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Partial pressure of end-tidal carbon dioxide successful predicts cardiopulmonary resuscitation in the field - a prospective observational study
Miran Kolar, Miljenko Križmarić, Petra Klemen, Štefek Grmec, 2008, izvirni znanstveni članek

Opis: Introduction: The prognosis among patients who suffer out-of-hospital cardiac arrest is poor. Higher survival rates have been observed only in patients with ventricular fibrillation who were fortunate enough to have basic and advanced life support initiated early after cardiac arrest. The ability to predict outcomes of cardiac arrest would be useful for resuscitation. Changes in expired end-tidal carbon dioxide levels during cardiopulmonary resuscitation may be a useful non-invasive predictor of successful resuscitation and survival from cardiac arrest, and help in the termination of cardiopulmonary resuscitation in the field. Methods: This is a prospective observational study of 737 cases of victims who suffered sudden out-of-hospital cardiac arrest. The patients were intubated and the measurements of end-tidal carbon dioxide were performed. Data according to the Utstein criteria, demographic information, medical data and partial pressure of end-tidal carbon dioxide (petCO2) values were collected for each patient in cardiac arrest, by the emergency physician. We presumed that an end-tidal carbon dioxide level of 1.9 kPa (14.3 mmHg) or more after 20 minutes of standard advanced cardiac life support would predict restoration of spontaneous circulation (ROSC). Results: Partial pressure of end-tidal carbon dioxide after 20 minutes of advanced life support averaged 0.92+/- 0.29 kPa (6.9mmHg +/- 2.2 mmHg) in patients who did not have ROSC and 4.36 +/-1.11 kPa (32.8 mmHg +/- 9.1 mmHg) in those who did (p<0,001). End-tidal carbon dioxide values of 1.9 kPa (14.3 mmHg) or less discriminated between the 402 patients with ROSC and 335 patients without ROSC. When a 20-minute end-tidal carbon dioxide value of 1.9 kPa (14.3 mmHg) or less was used as a screening test to predict ROSC, the sensitivity, specificity, positive predictive value, and negative predictive value were all 100 percent. Conclusions: Measurements of end-tidal carbon dioxide levels of more than 1.9 kPa (14.3 mmHg) after 20 minutes should be used to accurately predict ROSC. End-tidal carbon dioxide levels should be monitored during cardiopulmonary resuscitation and considered a useful prognostic value for determining the outcome of resuscitative efforts and termination of cardio-pulmonary resuscitation in the field.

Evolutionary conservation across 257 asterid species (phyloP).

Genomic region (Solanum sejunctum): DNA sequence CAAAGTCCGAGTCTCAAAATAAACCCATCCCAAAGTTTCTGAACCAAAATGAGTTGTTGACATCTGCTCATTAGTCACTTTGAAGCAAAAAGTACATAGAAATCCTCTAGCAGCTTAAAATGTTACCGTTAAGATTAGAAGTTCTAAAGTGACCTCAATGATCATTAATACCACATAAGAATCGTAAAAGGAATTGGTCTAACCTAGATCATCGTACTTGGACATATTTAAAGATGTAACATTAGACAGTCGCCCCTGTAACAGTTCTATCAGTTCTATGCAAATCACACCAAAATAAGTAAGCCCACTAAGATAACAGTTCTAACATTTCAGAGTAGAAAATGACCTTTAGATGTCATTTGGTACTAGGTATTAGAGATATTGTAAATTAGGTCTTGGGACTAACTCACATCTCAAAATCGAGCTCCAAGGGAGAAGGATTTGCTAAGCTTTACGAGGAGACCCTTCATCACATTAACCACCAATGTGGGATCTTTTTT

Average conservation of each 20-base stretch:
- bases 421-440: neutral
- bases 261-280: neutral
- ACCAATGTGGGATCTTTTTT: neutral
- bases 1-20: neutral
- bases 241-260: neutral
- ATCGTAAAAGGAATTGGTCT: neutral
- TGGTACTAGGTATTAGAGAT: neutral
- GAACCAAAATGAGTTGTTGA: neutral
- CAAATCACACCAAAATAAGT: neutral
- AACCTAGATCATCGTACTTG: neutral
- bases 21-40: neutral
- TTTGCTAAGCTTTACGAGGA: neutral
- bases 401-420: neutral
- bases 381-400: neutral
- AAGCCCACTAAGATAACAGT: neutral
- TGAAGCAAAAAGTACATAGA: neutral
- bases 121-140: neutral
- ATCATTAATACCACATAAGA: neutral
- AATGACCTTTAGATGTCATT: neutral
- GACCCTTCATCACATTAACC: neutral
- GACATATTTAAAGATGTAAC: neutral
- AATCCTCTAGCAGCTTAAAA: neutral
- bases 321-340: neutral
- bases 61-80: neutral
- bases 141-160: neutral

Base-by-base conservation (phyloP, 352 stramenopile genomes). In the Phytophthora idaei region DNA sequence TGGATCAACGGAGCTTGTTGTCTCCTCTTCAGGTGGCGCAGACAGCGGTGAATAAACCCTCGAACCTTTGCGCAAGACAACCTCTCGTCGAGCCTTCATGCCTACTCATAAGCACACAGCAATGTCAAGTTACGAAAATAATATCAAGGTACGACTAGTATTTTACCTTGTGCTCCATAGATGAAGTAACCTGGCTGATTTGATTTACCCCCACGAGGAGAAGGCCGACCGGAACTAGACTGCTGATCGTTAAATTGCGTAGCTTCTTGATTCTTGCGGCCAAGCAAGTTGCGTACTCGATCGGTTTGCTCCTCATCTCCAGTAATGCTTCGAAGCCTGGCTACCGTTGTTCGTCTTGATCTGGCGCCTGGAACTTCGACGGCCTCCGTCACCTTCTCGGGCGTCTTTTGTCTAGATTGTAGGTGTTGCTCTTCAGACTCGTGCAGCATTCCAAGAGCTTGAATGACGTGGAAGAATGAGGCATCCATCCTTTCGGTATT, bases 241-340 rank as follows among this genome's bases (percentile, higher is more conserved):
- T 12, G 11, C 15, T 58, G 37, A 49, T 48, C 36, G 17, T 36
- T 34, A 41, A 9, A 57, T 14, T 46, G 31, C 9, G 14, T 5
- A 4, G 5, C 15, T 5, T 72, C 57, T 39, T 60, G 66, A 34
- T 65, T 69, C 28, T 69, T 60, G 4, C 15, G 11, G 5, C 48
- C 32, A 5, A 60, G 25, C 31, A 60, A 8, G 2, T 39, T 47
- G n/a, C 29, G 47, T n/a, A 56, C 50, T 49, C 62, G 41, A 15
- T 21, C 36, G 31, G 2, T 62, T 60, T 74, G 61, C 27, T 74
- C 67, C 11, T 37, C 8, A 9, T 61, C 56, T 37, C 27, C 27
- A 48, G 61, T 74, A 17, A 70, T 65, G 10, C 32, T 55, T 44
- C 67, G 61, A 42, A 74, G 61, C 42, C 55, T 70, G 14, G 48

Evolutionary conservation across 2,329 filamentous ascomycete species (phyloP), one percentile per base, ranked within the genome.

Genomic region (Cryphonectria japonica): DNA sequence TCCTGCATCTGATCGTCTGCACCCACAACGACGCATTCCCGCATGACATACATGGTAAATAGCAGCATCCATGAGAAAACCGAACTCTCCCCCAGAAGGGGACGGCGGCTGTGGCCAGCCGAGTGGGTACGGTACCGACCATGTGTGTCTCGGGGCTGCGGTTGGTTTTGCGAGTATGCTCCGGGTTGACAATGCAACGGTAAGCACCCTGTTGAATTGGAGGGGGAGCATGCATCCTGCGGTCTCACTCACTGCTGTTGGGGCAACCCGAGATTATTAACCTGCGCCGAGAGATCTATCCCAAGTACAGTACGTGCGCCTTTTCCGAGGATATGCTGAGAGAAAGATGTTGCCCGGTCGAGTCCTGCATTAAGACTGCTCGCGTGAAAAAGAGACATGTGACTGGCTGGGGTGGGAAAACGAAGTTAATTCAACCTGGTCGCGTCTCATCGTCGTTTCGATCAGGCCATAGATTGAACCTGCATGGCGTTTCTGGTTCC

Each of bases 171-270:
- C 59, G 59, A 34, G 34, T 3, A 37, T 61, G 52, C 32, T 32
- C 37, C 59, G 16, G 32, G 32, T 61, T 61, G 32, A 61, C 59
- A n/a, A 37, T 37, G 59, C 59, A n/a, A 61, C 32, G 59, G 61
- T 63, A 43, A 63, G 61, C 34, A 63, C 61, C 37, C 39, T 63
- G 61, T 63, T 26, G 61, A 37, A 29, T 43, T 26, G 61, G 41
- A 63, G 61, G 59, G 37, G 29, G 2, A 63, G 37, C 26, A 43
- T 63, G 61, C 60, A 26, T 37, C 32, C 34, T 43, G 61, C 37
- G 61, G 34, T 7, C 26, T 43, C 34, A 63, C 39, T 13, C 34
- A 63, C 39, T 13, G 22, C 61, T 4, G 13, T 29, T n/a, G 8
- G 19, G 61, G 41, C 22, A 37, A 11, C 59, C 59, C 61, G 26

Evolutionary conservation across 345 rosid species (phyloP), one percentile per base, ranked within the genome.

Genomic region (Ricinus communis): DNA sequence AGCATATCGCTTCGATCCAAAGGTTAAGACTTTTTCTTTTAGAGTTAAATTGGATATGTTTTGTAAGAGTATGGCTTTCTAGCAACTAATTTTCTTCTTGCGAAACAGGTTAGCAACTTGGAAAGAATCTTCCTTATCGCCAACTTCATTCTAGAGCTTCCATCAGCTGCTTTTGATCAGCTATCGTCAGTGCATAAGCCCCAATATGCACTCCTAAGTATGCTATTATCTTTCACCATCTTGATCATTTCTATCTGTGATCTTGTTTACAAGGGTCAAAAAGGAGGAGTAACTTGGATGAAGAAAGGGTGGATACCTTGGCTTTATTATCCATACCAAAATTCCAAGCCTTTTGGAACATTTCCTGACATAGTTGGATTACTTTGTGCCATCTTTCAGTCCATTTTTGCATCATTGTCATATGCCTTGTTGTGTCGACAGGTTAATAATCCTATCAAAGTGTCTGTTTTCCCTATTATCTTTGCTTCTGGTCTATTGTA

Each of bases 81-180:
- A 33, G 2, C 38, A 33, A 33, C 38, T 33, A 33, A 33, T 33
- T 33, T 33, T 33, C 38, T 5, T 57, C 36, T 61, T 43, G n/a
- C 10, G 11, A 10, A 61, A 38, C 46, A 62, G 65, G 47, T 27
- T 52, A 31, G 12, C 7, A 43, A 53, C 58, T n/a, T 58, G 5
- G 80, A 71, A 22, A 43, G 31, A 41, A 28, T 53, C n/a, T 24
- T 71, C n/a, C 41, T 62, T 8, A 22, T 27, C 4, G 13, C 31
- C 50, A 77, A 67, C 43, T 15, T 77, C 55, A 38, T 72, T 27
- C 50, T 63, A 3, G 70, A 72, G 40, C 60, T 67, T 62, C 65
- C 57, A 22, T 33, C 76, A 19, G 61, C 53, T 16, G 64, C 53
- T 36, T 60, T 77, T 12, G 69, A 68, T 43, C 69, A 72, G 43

Ključne besede: out-of-hospital cardiac arrest, cardiopulmonary resuscitation, CPR, partial pressure of end-tidal carbon dioxide, PetCO2
Objavljeno: 29.06.2017; Ogledov: 46; Prenosov: 0
.pdf Polno besedilo (290,02 KB)

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